The children were in the yard for their mid-morning snack. A teacher ladled porridge, fortified with nuts and millet seeds, into aluminum cups, which each child rinsed out in a basin of water upon finishing. The fifth-grade students sang for us in Kiswahili, the primary language of instruction. The curriculum includes math and science, in addition to English as a foreign language. Our tour ended with a visit to the kitchen. The cook was stirring another pot of porridge over a wood fire for lunch, which children drink instead of using spoons, facilitating clean up as water is scarce. In one corner of the kitchen, a wood stove under a tin water heater supplied hot water as needed; another cook stirred porridge with a sturdy acacia branch over a fire outside.
Afterwards members of the Iraqw tribe, who had danced for us the night before, received us in their own homes in the Brickmakers’ Village. Using a stick, a young man pounded red clay from the hillside until flattened; the clay was then shaped in molds and left to dry. Stacking dried bricks on her head, a young woman carried them to construct a kiln, which was made of brick walls and plastered with mud, in order to seal cracks and retain the heat generated from within the structure; baking bricks was a three-day process. We then visited a family in their brick dwellings with thatched roofs. Wrapped in long skirts like the locals, we learned the dance steps we had watched the night before from the daughter of the family, while her father played a long-necked gourd instrument with a bow.
On the way back to the lodge, we stopped for a walk through the local market. Sacks of grains, some drying on the ground, produce and dried fish in plastic containers, as well as other plastic and aluminum ware stood out in the mayhem. Men’s shirts for sale hung from tree branches; a sign for a women’s hairdresser beckoned with colorful plastic buckets at the entrance. We stopped in the local bar for a taste of banana beer. Feeling high on its alcohol content, men in shukas danced while women and children watched.
Following a final view of the crater below from the verandah, we gathered for a farewell dinner in the main lodge of the Ngorongoro Farm House. Over a plentiful buffet dinner, including slow-churned ice cream, we profusely thanked our three driver-guides, who had negotiated some very rough roads, while not missing a single animal or bird near or far.
On the morning of our final day, we had a leisurely drive from Karatu to Arusha, as we had an evening flight back to the States. It was market day at the village of Mosquito Creek; yet we did not linger here, as Ridas had promised to take us to a Cultural Center on the outskirts of Arusha. A new museum at the center has galleries of African art arranged on walls that spiral upwards like the Guggenheim Museum in New York City. The rest of the center is jammed with shops selling a range of crafts, from textiles to masks and beadwork. Due to our limited time here, I was fortunately able to limit my shopping to a couple of T-shirts with animal motifs for my grandchildren and a beaded Masai warrior’s necklace.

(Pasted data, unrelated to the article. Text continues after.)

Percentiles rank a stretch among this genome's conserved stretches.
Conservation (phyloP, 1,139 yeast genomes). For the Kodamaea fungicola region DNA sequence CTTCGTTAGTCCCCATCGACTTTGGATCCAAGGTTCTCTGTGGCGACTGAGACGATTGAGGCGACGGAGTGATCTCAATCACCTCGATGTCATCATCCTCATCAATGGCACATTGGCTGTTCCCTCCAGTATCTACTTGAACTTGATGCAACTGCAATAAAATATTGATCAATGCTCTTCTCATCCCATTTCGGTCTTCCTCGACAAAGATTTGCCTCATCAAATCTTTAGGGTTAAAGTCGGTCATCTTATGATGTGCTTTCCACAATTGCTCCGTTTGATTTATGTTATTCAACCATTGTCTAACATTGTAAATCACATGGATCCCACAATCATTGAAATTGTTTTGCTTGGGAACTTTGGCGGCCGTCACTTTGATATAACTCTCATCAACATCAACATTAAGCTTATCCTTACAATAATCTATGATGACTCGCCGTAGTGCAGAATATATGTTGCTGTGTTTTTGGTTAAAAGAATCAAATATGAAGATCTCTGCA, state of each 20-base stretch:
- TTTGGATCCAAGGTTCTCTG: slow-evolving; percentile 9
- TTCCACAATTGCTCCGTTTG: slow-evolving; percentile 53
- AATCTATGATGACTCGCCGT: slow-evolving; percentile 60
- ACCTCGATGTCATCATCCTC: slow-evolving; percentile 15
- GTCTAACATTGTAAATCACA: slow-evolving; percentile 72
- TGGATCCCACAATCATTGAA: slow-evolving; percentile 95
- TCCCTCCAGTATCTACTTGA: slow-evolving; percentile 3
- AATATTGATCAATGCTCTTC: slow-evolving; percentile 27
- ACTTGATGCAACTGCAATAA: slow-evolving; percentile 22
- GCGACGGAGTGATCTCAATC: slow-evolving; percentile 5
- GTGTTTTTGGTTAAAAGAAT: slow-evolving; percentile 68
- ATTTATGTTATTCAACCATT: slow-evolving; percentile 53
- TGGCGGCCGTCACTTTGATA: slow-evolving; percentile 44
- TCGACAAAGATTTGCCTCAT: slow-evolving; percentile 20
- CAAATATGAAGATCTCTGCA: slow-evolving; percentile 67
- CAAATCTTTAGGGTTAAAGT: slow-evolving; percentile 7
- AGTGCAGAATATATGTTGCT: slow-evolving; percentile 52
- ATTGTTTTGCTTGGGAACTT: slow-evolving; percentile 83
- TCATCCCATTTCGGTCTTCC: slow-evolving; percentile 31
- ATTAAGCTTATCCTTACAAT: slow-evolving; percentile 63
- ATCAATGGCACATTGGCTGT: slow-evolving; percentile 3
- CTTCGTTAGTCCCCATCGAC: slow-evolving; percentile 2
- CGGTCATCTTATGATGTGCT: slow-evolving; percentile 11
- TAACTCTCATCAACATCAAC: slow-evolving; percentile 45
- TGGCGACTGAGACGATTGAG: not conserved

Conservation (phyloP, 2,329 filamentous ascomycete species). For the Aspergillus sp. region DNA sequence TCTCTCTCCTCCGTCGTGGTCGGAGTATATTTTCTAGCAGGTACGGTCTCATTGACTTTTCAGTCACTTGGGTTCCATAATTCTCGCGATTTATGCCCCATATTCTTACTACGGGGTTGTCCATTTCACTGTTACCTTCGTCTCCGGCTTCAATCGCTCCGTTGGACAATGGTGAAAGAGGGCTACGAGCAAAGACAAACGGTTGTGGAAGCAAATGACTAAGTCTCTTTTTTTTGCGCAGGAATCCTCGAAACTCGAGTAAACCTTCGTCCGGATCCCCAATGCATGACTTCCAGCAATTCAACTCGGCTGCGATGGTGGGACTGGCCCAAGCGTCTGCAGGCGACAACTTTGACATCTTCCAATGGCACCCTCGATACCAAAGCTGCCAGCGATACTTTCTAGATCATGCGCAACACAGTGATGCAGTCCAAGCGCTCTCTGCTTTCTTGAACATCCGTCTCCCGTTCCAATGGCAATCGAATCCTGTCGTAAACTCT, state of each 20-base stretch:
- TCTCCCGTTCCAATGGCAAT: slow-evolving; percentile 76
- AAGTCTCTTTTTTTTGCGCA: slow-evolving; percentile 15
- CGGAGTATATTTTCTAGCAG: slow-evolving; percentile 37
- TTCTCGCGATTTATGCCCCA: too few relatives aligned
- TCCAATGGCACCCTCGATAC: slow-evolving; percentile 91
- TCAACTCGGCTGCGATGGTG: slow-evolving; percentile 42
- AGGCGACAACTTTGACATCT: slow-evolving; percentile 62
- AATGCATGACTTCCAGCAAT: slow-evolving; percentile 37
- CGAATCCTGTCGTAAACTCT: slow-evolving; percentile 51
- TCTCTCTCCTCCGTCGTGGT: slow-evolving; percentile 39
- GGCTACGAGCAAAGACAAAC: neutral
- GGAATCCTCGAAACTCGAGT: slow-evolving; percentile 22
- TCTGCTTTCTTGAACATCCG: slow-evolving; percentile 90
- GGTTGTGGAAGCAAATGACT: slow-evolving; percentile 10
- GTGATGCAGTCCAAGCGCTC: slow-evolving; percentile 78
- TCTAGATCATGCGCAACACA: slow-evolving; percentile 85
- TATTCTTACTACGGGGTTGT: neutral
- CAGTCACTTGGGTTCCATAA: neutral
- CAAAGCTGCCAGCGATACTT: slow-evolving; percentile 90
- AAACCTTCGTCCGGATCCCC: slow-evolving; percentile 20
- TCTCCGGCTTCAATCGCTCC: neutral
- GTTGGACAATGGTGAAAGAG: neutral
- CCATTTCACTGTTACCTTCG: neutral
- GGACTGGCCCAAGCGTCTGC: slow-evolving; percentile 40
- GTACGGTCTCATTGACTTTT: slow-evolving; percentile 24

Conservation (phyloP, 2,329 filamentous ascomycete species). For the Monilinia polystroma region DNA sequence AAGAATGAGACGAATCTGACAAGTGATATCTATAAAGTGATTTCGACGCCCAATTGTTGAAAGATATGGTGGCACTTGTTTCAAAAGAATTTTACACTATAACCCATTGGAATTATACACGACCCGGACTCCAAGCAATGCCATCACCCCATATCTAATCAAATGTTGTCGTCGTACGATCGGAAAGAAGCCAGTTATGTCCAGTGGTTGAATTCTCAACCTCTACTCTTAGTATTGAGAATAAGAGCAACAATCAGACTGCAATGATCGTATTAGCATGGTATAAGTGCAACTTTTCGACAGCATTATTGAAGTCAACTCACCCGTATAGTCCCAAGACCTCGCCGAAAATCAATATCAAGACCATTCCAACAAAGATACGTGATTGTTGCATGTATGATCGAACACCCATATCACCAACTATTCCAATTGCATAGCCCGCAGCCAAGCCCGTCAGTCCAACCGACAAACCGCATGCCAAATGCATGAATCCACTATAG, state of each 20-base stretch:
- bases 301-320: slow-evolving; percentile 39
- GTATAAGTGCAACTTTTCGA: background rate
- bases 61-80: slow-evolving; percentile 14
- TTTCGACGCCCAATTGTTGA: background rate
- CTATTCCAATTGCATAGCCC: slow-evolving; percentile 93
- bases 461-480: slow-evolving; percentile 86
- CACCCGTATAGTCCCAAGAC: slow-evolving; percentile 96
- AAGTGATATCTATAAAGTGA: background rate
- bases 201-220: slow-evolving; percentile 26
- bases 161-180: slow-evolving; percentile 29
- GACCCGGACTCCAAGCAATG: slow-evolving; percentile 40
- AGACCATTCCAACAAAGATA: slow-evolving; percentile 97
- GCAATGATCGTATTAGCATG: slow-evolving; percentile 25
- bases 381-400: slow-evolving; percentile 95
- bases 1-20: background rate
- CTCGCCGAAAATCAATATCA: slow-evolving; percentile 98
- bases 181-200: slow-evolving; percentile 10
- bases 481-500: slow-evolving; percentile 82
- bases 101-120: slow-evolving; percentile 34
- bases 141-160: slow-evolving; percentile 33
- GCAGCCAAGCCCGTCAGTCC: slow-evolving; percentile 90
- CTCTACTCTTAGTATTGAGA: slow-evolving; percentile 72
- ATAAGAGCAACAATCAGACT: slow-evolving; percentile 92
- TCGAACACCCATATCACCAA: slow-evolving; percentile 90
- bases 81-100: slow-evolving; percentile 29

Arriving at the Olasiti Lodge was like coming to a home away from home. We had the use of a day room, which allowed us to repack for our journey back to the northern hemisphere. I also picked up two T-shirts I had ordered from an artist at the Shanga House before leaving for the wilderness. One of these black T-shirts is long-sleeved with a row of silkscreened zebras along the edge, and the other is short-sleeved with a row of giraffes.
While we had been in and out of Arusha several times, we had not had a chance to see the center of town. On the way to the airport we drove through the main street, where heart-wrenching poverty mingled with occasional modern high-rises — mostly hotels, underscoring Tanzania’s rising prosperity due to the developing tourism industry. I kept taking pictures from my window as we speeded along, with warnings from Ridas that if I stuck the camera out, it was likely to be snatched away. Therefore, my last photos are impressionistic images of poverty on sidewalks and streets, taken through the shut windows of our van. These mirage-like images will remain distant from the indelible photos in my notebook — beautiful Masai women with shaven heads and adorned necks, tall men in red shukas with their livestock, villages alive with wives and swarms of children, gentle gazelles, towering giraffes, endless golden grasslands, and the majesty of the African sky.
Poverty will not disappear overnight in Tanzania. But at a dark time for the world economy, progress in this ancient and beautiful land is a promise of growth.